Land Rover’s Velar fills gap between Evoque and Sport
In the world of high-end sport utility vehicles, the Range Rover rules the roost. Now, British automaker Land Rover is extending the Range Rover’s reach with a fourth version of the iconic SUV.
It’s worth questioning whether the premium market needs yet another variant of the Range Rover. Land Rover argues that the newest addition, dubbed Velar (price range $49,900-$89,300), fills a meaningful slot in terms of capability and cost between the Evoque ($41,800-$65,600) and the Range Rover Sport ($65,670-$111,350).
That’s part of the rationale for the Velar. But a more emotional and key attraction of the newcomer is its appearance. Land Rover’s design team has fashioned a vehicle that defies the big, blockish look of most SUVs. Although the Velar is still large, its silky sheet-metal profile and tapering roofline give the vehicle an unusually sleek and svelte persona.
In short, the Velar is a design statement unlike any other full-size SUV and looks sufficiently different from its Range Rover siblings to justify its existence.
The Velar is based on the platform of the F-Pace SUV from Land Rover’s sister brand, Jaguar. Launched last year, the F-Pace has established a reputation for a focus on more sporty handling dynamics than rival crossovers. And the Velar inherits some of that character, although the Land Rover’s off-road capability is significantly more advanced than the Jaguar’s, and its interior is much more sophisticated and better finished.
On a test drive through the stunning scenery and occasionally challenging roads of coastal Norway, my supercharged, 380-horsepower gasoline V-6 Velar performed ably. The significantly less powerful four-cylinder gas and diesel-engined versions were unavailable.
The Velar may have Jaguar genes but it’s clearly aimed at delivering a more sedate, cosseted driving experience. That said, the 22-inch wheels on my top-of-the-line $89,300 test vehicle were ill-suited to broken asphalt I encountered and the ride was choppy. The available 18- or 19-inch wheels would be a better choice. At the wheel, one’s view over the broad expanse of hood is limited, which makes placing the car on narrow roads tricky.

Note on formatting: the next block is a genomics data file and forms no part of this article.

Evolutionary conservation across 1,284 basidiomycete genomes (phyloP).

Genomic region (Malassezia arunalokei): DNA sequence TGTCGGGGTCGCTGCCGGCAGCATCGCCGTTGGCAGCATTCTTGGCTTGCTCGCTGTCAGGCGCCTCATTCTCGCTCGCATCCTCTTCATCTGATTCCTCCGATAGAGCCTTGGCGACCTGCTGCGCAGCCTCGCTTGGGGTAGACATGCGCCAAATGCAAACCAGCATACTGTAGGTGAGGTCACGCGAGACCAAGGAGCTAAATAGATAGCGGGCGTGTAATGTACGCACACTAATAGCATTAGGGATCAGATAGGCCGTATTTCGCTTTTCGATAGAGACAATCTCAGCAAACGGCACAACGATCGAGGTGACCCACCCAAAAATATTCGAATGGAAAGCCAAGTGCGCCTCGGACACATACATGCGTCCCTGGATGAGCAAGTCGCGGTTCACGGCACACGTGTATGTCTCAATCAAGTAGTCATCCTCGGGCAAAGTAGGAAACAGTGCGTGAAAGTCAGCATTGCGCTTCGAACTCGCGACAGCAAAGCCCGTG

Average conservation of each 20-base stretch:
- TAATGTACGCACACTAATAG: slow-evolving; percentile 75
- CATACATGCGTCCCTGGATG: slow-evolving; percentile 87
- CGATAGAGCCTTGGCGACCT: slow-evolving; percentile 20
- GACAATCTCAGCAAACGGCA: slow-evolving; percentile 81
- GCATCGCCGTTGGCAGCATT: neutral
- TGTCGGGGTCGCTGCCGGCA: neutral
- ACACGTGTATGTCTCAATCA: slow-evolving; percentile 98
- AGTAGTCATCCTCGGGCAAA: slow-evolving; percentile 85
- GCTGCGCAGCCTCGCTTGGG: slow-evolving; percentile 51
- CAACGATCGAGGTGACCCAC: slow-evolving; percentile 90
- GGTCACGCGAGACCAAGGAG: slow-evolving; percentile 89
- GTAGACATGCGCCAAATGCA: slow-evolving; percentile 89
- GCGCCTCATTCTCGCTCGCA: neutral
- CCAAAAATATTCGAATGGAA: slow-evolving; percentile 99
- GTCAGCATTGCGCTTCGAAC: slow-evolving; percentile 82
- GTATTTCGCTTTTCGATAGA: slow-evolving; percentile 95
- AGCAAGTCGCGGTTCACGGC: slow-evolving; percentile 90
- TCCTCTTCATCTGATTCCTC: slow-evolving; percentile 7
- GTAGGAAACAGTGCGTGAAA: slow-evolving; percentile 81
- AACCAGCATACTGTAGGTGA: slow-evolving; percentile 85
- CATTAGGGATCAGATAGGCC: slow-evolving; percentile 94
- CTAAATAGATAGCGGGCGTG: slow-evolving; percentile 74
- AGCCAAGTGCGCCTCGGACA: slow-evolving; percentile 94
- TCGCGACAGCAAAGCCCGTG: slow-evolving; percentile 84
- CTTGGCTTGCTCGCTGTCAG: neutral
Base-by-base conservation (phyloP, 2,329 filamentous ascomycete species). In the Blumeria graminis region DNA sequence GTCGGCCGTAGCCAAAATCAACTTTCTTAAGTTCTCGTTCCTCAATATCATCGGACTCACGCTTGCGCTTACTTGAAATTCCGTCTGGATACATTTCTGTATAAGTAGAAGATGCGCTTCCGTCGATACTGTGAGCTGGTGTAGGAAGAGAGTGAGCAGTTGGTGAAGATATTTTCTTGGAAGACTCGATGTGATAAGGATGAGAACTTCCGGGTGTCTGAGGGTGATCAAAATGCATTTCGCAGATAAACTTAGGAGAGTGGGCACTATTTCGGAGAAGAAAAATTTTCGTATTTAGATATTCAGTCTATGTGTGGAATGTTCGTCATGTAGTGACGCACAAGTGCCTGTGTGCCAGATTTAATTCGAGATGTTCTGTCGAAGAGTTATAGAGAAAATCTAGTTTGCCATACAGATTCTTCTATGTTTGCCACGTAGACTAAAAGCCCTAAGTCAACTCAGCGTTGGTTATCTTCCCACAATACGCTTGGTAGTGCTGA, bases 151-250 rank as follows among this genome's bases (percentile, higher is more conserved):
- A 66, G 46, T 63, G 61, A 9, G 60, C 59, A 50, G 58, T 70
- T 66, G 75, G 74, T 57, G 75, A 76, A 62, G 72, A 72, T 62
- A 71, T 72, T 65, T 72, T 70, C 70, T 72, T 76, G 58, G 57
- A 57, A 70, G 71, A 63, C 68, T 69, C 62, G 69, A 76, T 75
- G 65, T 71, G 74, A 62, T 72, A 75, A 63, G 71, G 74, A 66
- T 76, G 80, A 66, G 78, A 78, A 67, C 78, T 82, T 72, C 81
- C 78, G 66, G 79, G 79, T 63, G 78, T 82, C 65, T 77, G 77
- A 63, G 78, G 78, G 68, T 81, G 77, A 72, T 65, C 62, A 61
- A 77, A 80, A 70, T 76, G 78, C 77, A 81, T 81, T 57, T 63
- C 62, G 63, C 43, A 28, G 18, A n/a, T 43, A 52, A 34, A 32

Off-road, the Velar’s sophisticated drive mode system makes short work of steep muddy trails and loose rock mountain tracks. A hill descent and ascent “cruise” control system allows the driver to set a desired speed and simply focus on steering the vehicle. However, the lack of forward vision is unnerving when tackling a blind brow on a trail. A forward camera view in the center console helps but it would be much more useful if it could be projected in the instrument cluster or the head-up display.
Certainly, the Velar has the off-road credentials to live up to the high standards set by other Land Rover models. But the Velar’s real raison d’etre has to be its combination of artistic exterior design and a beautifully executed interior. The instrument panel has a finely crafted minimalist look with a combination of leather and metal trim and sleek glass displays in the center console and cluster.
A few important rotary controls remain but most functions are managed through the touch screens. Happily, the confused logic that hampers such systems in recent Jaguars and Land Rovers is much improved in the Velar, which now ranks among the best in the business for infotainment management.
For Land Rover in the U.S., the Velar promises to be a key addition to the lineup. Joe Eberhardt, president of Jaguar Land Rover North America, expects the Velar to conquest sales from rival brands, rather than cannibalize buyers from other Range Rover models. “It could become our best-selling model.”
John McCormick is a columnist for Autos Consumer and can be reached at firstname.lastname@example.org.